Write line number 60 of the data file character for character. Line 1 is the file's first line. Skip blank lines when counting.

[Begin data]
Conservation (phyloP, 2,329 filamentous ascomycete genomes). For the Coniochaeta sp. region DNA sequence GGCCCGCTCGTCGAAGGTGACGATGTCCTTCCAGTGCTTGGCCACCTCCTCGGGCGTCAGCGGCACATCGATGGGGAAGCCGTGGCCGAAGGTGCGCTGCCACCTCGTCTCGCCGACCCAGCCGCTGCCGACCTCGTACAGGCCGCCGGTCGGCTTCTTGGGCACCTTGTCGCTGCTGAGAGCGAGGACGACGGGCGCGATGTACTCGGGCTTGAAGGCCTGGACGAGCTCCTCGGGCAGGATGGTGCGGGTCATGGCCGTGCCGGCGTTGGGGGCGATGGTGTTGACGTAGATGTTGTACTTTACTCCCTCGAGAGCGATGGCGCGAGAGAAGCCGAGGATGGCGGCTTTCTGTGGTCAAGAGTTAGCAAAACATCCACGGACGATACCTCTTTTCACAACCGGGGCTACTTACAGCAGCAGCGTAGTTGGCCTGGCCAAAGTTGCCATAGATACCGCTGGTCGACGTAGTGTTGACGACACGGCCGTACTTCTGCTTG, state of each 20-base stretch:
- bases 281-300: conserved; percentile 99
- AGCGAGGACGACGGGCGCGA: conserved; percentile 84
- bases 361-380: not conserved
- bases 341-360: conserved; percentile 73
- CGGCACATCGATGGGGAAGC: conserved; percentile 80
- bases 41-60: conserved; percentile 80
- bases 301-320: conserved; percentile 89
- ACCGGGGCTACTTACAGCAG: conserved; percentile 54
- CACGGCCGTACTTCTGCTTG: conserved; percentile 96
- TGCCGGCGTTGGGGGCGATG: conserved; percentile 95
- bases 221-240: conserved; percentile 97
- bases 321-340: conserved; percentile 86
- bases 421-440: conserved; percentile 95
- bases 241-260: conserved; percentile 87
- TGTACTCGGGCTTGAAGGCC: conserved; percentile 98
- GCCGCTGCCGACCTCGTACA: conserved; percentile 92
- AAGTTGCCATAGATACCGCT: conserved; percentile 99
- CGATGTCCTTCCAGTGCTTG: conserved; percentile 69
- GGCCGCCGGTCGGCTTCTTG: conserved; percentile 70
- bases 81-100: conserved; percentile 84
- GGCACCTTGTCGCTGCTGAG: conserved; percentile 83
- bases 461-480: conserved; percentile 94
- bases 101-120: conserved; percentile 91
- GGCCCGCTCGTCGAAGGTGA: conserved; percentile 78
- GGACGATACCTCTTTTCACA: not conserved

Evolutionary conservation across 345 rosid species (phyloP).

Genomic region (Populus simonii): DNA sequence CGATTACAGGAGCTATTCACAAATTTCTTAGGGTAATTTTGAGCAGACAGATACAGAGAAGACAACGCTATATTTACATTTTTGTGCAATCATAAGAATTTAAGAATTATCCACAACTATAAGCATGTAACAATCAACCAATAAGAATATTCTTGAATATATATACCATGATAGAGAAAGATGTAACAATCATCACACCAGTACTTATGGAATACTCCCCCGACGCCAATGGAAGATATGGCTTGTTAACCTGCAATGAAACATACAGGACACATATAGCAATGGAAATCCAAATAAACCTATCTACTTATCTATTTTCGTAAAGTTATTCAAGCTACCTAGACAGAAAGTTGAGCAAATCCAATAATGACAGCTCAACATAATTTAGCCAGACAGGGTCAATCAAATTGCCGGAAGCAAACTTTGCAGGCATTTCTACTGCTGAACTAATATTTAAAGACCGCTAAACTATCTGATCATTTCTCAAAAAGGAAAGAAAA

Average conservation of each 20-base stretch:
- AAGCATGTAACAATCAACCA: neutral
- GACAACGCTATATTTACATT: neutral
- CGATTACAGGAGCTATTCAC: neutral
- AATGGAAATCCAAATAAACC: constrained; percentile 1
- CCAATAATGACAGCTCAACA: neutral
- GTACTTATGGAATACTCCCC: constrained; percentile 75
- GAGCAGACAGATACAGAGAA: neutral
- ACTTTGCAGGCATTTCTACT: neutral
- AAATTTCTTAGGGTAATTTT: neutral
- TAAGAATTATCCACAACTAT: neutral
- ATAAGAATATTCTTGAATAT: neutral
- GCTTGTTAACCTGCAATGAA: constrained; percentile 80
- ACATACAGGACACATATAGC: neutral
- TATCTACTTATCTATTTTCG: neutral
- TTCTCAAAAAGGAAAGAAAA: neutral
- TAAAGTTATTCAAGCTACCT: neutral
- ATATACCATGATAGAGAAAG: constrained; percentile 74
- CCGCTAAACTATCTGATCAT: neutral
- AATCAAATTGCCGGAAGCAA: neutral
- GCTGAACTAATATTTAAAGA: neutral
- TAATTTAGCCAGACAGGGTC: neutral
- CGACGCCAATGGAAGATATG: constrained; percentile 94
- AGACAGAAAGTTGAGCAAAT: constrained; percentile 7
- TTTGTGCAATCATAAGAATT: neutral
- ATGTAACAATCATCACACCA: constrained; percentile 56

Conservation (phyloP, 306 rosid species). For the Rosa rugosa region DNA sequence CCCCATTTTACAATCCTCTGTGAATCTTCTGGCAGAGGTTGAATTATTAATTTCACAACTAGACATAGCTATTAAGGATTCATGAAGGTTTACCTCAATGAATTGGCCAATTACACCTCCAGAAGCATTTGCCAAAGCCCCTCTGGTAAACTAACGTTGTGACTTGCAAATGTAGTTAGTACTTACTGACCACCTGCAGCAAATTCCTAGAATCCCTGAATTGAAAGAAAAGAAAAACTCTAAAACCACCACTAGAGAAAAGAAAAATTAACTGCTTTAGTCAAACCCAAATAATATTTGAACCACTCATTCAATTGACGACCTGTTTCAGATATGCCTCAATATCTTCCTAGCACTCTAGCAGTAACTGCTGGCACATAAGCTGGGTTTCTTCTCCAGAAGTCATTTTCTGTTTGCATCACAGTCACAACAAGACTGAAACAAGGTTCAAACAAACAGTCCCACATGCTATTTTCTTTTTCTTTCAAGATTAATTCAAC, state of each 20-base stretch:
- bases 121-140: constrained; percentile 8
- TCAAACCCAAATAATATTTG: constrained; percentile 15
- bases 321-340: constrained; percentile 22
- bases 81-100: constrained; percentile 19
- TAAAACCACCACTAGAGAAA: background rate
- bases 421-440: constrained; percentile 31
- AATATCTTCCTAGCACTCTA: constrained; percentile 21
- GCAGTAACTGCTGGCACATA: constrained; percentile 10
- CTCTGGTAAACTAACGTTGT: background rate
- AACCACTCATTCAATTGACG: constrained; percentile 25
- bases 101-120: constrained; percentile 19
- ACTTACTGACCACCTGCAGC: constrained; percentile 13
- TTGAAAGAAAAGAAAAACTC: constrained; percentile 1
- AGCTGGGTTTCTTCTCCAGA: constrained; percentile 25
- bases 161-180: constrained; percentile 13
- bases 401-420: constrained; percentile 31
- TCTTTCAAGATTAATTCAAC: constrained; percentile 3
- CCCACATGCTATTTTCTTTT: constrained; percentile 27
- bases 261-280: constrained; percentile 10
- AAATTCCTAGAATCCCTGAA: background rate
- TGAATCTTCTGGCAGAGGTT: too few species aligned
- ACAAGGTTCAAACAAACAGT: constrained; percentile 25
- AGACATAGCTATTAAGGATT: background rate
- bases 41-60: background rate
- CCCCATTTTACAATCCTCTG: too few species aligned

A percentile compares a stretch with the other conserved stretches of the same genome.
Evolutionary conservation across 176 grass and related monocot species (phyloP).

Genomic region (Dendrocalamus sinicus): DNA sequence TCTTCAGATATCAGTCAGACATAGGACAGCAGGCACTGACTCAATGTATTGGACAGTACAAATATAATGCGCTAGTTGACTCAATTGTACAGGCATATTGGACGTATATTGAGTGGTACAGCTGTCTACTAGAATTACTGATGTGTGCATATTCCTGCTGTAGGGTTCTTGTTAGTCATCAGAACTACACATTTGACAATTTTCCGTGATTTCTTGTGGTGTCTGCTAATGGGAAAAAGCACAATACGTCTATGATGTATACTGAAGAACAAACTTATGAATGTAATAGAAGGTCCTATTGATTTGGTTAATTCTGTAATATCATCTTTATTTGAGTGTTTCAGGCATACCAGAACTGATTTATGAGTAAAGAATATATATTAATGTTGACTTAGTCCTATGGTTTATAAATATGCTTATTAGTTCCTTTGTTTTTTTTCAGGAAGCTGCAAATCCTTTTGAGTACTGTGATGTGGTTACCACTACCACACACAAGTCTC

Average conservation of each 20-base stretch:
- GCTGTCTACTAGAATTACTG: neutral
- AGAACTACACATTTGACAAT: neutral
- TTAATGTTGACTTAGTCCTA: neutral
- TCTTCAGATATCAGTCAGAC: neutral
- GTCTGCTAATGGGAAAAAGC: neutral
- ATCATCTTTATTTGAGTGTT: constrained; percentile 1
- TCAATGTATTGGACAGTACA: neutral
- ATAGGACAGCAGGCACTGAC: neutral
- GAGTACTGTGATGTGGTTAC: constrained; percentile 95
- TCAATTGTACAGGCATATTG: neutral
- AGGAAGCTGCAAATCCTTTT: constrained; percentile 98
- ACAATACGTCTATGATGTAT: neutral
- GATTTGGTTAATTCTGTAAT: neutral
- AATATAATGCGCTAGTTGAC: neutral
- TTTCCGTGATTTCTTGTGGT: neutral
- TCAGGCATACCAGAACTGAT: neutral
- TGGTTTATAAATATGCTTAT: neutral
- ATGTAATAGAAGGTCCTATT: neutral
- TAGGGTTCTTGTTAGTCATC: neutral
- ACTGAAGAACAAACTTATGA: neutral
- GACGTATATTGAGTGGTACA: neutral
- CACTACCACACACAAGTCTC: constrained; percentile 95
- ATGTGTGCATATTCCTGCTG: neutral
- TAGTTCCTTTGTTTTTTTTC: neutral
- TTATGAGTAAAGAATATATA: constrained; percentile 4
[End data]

- TAAAACCACCACTAGAGAAA: background rate